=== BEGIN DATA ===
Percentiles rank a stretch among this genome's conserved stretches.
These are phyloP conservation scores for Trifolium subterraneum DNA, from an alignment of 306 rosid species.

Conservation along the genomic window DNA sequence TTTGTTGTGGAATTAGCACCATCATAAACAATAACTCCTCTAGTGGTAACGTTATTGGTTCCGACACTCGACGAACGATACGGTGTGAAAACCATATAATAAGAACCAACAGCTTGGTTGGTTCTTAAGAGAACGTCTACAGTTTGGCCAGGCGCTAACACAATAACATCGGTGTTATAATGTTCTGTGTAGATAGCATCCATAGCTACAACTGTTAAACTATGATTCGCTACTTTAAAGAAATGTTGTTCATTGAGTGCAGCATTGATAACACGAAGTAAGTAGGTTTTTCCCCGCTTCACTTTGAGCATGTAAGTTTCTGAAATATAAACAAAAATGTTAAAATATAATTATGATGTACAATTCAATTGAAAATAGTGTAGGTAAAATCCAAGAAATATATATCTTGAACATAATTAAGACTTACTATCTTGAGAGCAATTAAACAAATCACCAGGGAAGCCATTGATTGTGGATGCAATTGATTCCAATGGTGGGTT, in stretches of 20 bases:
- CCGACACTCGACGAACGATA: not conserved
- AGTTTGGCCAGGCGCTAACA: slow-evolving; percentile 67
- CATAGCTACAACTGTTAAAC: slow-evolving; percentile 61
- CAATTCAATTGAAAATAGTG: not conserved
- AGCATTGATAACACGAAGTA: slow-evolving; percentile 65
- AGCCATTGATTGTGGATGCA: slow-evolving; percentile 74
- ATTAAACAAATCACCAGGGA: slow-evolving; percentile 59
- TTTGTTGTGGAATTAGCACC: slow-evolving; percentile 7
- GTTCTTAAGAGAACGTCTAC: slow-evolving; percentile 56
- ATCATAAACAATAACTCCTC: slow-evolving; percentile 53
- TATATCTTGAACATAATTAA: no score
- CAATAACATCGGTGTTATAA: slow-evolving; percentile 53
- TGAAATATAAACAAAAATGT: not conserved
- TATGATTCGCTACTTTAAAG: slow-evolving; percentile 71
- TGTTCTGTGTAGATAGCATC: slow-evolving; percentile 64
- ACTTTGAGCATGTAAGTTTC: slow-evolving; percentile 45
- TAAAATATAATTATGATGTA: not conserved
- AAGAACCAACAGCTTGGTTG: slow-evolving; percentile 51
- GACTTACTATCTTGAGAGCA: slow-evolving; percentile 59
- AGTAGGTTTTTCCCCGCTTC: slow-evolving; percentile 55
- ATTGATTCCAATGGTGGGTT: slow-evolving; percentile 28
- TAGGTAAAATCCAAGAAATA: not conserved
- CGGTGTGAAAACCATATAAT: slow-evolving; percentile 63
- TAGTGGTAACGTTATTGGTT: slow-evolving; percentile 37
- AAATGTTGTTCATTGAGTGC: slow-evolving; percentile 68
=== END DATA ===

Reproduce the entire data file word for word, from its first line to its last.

Percentiles rank a stretch among this genome's conserved stretches.
These are phyloP conservation scores for Trifolium subterraneum DNA, from an alignment of 306 rosid species.

Conservation along the genomic window DNA sequence TTTGTTGTGGAATTAGCACCATCATAAACAATAACTCCTCTAGTGGTAACGTTATTGGTTCCGACACTCGACGAACGATACGGTGTGAAAACCATATAATAAGAACCAACAGCTTGGTTGGTTCTTAAGAGAACGTCTACAGTTTGGCCAGGCGCTAACACAATAACATCGGTGTTATAATGTTCTGTGTAGATAGCATCCATAGCTACAACTGTTAAACTATGATTCGCTACTTTAAAGAAATGTTGTTCATTGAGTGCAGCATTGATAACACGAAGTAAGTAGGTTTTTCCCCGCTTCACTTTGAGCATGTAAGTTTCTGAAATATAAACAAAAATGTTAAAATATAATTATGATGTACAATTCAATTGAAAATAGTGTAGGTAAAATCCAAGAAATATATATCTTGAACATAATTAAGACTTACTATCTTGAGAGCAATTAAACAAATCACCAGGGAAGCCATTGATTGTGGATGCAATTGATTCCAATGGTGGGTT, in stretches of 20 bases:
- CCGACACTCGACGAACGATA: not conserved
- AGTTTGGCCAGGCGCTAACA: slow-evolving; percentile 67
- CATAGCTACAACTGTTAAAC: slow-evolving; percentile 61
- CAATTCAATTGAAAATAGTG: not conserved
- AGCATTGATAACACGAAGTA: slow-evolving; percentile 65
- AGCCATTGATTGTGGATGCA: slow-evolving; percentile 74
- ATTAAACAAATCACCAGGGA: slow-evolving; percentile 59
- TTTGTTGTGGAATTAGCACC: slow-evolving; percentile 7
- GTTCTTAAGAGAACGTCTAC: slow-evolving; percentile 56
- ATCATAAACAATAACTCCTC: slow-evolving; percentile 53
- TATATCTTGAACATAATTAA: no score
- CAATAACATCGGTGTTATAA: slow-evolving; percentile 53
- TGAAATATAAACAAAAATGT: not conserved
- TATGATTCGCTACTTTAAAG: slow-evolving; percentile 71
- TGTTCTGTGTAGATAGCATC: slow-evolving; percentile 64
- ACTTTGAGCATGTAAGTTTC: slow-evolving; percentile 45
- TAAAATATAATTATGATGTA: not conserved
- AAGAACCAACAGCTTGGTTG: slow-evolving; percentile 51
- GACTTACTATCTTGAGAGCA: slow-evolving; percentile 59
- AGTAGGTTTTTCCCCGCTTC: slow-evolving; percentile 55
- ATTGATTCCAATGGTGGGTT: slow-evolving; percentile 28
- TAGGTAAAATCCAAGAAATA: not conserved
- CGGTGTGAAAACCATATAAT: slow-evolving; percentile 63
- TAGTGGTAACGTTATTGGTT: slow-evolving; percentile 37
- AAATGTTGTTCATTGAGTGC: slow-evolving; percentile 68